The U.S. Fish and Wildlife Service has released a draft revised recovery plan for the endangered Pallid Sturgeon Scaphirhynchus albus ( The species was listed as endangered in 1990, with the original recovery plan finalized in 1993. The Pallid Sturgeon is native to the Missouri and Mississippi rivers where it is restricted to the mainstem and lower reaches of larger tributaries.

The Pallid Sturgeon Scaphirhynchus albus. Illustration by Joe Tomelleri.
This species is adapted to the pre-development conditions of free-flowing turbid warm water rivers with a variety of physical habitats that were in a constant state of change. Pallid Sturgeon reach 5.5 feet and 90 pounds and can live up to 41 years, with largest and oldest individuals being found in the upper Missouri River and smaller sizes in the lower Mississippi River. Males are not sexually mature until age 5 or later and females may not reproduce until age 15-20 years. They migrate upstream in the winter, spawning in the spring on hard surfaces with flowing water. Females can produce up to 170,000 eggs, but an individual female only spawns every 3-10 years; males spawn every 2-3 years. Upon hatching, larvae are photopositive (attracted to light) and drift in the water column for 11-17 days and 152-329 miles. Reservoirs below spawning grounds can result in total recruitment failure likely due to larvae settling to the bottom and dying. Pallid Sturgeon cruise along the river bottom to locate and eat invertebrates and small fishes with the aid of taste buds on their barbels and ampullary organs on the underside of their head, which use electroreception to detect the weak electrical fields emitted by prey.

Two adult Pallid Sturgeon from different parts of their range, the larger specimen is from the upper Missouri River and the smaller southern specimen is from the lower Mississippi/Atchafalaya Rivers. Photo by Bernie Kuhajda.

Current limiting factors for Pallid Sturgeon include (1) activities that affect connectivity and the natural form, function, and hydrologic processes of rivers; (2) illegal harvest, especially females for their eggs for caviar production; (3) impaired water quality and quantity; (4) entrainment in water diversion structures such as flood gates; and (5) life history attributes of the species (delayed sexual maturity, females not spawning every year, and larval drift requirements). The degree to which these factors affect the species varies among river reaches. The draft revised recovery plan focuses on a number of key issues:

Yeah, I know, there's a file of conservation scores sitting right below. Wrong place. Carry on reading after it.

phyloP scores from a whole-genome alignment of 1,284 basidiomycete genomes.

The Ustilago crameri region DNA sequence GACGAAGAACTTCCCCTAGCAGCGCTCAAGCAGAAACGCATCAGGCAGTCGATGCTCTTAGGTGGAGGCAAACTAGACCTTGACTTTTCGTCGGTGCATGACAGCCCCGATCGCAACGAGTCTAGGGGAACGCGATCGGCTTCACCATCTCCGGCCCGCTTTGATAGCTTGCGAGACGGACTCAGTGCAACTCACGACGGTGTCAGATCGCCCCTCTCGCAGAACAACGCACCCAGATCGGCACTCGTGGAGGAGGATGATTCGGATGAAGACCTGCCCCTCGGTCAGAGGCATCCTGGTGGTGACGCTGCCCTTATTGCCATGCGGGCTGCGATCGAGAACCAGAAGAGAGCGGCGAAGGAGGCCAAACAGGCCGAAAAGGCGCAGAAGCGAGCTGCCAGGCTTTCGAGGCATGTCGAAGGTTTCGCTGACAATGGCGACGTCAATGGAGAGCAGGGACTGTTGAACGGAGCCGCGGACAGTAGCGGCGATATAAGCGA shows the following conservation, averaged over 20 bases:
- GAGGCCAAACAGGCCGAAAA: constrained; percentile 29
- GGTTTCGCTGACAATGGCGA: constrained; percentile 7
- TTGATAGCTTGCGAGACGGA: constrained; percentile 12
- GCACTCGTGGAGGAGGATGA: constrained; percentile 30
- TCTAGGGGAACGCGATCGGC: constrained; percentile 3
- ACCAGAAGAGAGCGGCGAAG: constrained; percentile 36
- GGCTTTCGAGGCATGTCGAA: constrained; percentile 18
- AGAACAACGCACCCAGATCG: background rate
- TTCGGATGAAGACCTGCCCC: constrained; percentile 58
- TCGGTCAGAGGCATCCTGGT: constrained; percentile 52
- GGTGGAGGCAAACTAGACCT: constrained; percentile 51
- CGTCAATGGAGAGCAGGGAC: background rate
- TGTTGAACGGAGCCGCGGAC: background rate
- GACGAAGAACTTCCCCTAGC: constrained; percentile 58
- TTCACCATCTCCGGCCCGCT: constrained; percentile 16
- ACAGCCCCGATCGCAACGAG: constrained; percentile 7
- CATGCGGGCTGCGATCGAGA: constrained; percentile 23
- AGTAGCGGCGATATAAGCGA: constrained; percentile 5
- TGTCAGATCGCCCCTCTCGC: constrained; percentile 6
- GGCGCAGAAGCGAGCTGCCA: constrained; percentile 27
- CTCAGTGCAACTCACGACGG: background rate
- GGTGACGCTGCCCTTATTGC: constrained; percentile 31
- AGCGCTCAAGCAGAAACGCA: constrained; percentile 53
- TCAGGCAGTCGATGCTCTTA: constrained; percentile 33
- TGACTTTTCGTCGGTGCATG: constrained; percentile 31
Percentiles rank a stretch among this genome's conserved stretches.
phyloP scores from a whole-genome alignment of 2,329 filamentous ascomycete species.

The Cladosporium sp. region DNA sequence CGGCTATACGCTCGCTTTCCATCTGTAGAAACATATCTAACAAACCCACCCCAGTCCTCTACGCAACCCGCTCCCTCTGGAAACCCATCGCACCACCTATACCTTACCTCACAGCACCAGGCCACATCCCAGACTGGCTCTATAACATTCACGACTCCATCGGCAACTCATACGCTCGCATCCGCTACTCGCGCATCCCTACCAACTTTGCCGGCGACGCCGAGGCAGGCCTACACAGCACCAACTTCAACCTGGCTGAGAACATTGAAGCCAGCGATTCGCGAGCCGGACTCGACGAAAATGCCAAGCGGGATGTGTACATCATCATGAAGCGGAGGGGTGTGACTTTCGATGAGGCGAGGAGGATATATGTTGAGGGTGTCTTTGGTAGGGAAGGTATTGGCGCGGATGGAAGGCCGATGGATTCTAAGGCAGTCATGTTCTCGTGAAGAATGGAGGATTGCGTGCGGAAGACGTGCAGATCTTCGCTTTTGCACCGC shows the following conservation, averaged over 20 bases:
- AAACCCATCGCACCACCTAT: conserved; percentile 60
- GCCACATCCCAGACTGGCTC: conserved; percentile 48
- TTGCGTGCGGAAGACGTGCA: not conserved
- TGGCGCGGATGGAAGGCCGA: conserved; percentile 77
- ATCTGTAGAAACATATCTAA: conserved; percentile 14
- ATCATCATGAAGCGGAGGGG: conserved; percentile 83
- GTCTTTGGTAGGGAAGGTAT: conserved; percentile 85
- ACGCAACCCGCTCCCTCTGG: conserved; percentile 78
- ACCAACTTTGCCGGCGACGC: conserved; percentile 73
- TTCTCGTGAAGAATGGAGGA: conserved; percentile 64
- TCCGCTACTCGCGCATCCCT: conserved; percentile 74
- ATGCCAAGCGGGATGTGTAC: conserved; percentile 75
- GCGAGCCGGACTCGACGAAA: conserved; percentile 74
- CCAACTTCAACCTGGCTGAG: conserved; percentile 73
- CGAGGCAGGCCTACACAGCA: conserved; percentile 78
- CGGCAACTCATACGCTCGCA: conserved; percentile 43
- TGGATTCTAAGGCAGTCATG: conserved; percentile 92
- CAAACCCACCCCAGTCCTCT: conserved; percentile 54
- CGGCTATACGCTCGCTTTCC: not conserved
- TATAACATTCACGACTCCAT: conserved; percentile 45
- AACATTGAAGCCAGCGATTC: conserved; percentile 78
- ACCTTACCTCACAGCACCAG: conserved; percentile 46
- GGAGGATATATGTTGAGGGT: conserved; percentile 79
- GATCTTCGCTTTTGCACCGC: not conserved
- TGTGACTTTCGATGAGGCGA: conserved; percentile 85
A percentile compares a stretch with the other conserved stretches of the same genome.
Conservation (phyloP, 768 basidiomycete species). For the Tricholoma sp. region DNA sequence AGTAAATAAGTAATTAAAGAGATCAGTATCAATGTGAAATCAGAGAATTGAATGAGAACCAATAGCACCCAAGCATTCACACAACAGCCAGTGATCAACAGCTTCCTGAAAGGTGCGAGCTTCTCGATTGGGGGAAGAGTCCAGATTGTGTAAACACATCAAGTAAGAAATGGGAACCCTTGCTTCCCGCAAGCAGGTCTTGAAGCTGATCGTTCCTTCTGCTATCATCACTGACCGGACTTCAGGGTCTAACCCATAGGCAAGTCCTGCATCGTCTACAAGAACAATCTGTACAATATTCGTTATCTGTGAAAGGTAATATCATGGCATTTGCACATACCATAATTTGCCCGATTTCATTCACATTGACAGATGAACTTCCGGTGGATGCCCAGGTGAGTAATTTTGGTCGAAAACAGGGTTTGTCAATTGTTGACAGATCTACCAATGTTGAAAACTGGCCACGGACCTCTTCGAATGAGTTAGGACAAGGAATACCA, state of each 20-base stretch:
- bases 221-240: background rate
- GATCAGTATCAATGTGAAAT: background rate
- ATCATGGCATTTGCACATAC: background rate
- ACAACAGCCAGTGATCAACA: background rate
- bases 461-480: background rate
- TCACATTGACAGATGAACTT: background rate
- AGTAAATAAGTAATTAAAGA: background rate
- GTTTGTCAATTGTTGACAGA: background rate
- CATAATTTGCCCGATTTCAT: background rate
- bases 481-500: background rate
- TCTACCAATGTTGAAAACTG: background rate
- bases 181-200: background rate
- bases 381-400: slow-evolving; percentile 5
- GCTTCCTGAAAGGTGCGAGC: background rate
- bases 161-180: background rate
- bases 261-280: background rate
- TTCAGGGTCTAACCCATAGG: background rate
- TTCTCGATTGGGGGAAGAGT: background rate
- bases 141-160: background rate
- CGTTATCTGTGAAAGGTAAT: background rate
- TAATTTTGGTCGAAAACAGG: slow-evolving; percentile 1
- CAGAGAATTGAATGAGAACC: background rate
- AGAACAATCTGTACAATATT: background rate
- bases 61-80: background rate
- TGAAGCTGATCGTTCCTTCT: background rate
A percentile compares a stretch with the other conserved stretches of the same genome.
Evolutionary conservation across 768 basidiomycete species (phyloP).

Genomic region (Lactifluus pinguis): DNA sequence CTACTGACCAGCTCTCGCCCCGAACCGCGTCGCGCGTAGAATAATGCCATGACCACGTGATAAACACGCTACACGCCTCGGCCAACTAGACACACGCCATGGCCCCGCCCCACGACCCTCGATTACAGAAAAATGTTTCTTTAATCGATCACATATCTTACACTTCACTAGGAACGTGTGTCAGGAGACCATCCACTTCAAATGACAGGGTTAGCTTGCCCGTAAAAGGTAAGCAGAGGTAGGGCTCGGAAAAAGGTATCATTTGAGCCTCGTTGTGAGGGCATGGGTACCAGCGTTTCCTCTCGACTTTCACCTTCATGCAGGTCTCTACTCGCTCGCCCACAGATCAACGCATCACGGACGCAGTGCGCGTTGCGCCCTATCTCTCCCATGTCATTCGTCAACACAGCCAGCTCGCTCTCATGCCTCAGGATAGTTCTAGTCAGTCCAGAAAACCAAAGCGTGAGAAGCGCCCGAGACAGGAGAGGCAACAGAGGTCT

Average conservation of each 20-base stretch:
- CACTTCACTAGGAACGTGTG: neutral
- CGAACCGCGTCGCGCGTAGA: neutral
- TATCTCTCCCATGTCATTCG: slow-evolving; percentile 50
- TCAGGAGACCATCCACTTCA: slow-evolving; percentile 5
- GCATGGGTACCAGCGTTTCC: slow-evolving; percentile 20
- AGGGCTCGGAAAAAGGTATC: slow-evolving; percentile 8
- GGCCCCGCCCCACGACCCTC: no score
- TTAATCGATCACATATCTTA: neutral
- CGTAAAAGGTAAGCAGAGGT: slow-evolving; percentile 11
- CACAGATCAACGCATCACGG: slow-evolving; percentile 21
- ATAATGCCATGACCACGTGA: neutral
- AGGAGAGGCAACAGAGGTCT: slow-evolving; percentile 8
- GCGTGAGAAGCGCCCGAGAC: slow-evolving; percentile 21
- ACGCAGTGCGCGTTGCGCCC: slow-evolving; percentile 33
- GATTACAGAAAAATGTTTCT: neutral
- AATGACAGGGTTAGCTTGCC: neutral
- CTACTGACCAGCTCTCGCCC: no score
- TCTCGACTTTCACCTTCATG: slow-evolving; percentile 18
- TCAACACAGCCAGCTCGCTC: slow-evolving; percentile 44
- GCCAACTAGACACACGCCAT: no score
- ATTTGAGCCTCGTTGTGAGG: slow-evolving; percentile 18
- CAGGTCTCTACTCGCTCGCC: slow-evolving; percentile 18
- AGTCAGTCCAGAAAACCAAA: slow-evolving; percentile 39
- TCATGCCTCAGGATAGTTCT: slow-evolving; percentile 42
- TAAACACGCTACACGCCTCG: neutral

• The need to better understand certain life history traits and the complex interactions between these traits and altered habitats in the contemporary Missouri and Mississippi River basins.
  • Threats abatement
    • The listing of the Shovelnose Sturgeon (S. platorynchus) as threatened due to similarity of appearance within the range of the Pallid Sturgeon should decrease illegal harvest by eliminating caviar harvest.
  • Population management using augmentation to conserve extant genetic variability and prevent localized extirpation.
  • Researching and implementing habitat improvement.
  • Monitoring habitat conditions.
  • Monitoring population status.

Map of current range of Pallid Sturgeon, both wild and hatchery-reared fish. Data by National Pallid Sturgeon Database, U.S. Fish and Wildlife Service, Bismarck, North Dakota. Figure from the draft revised recovery plan.

USFWS requests your assistance by reviewing the draft revised recovery plan and providing any information that you may have on the Pallid Sturgeon that is not already included.  Information must be submitted on or before 14 May 2013 and can be submitted to the Project Leader, Northern Rockies Fish and Wildlife Conservation Office, U.S. Fish and Wildlife Service, 2900 4th Avenue North, Room 301, Billings, MT 59101.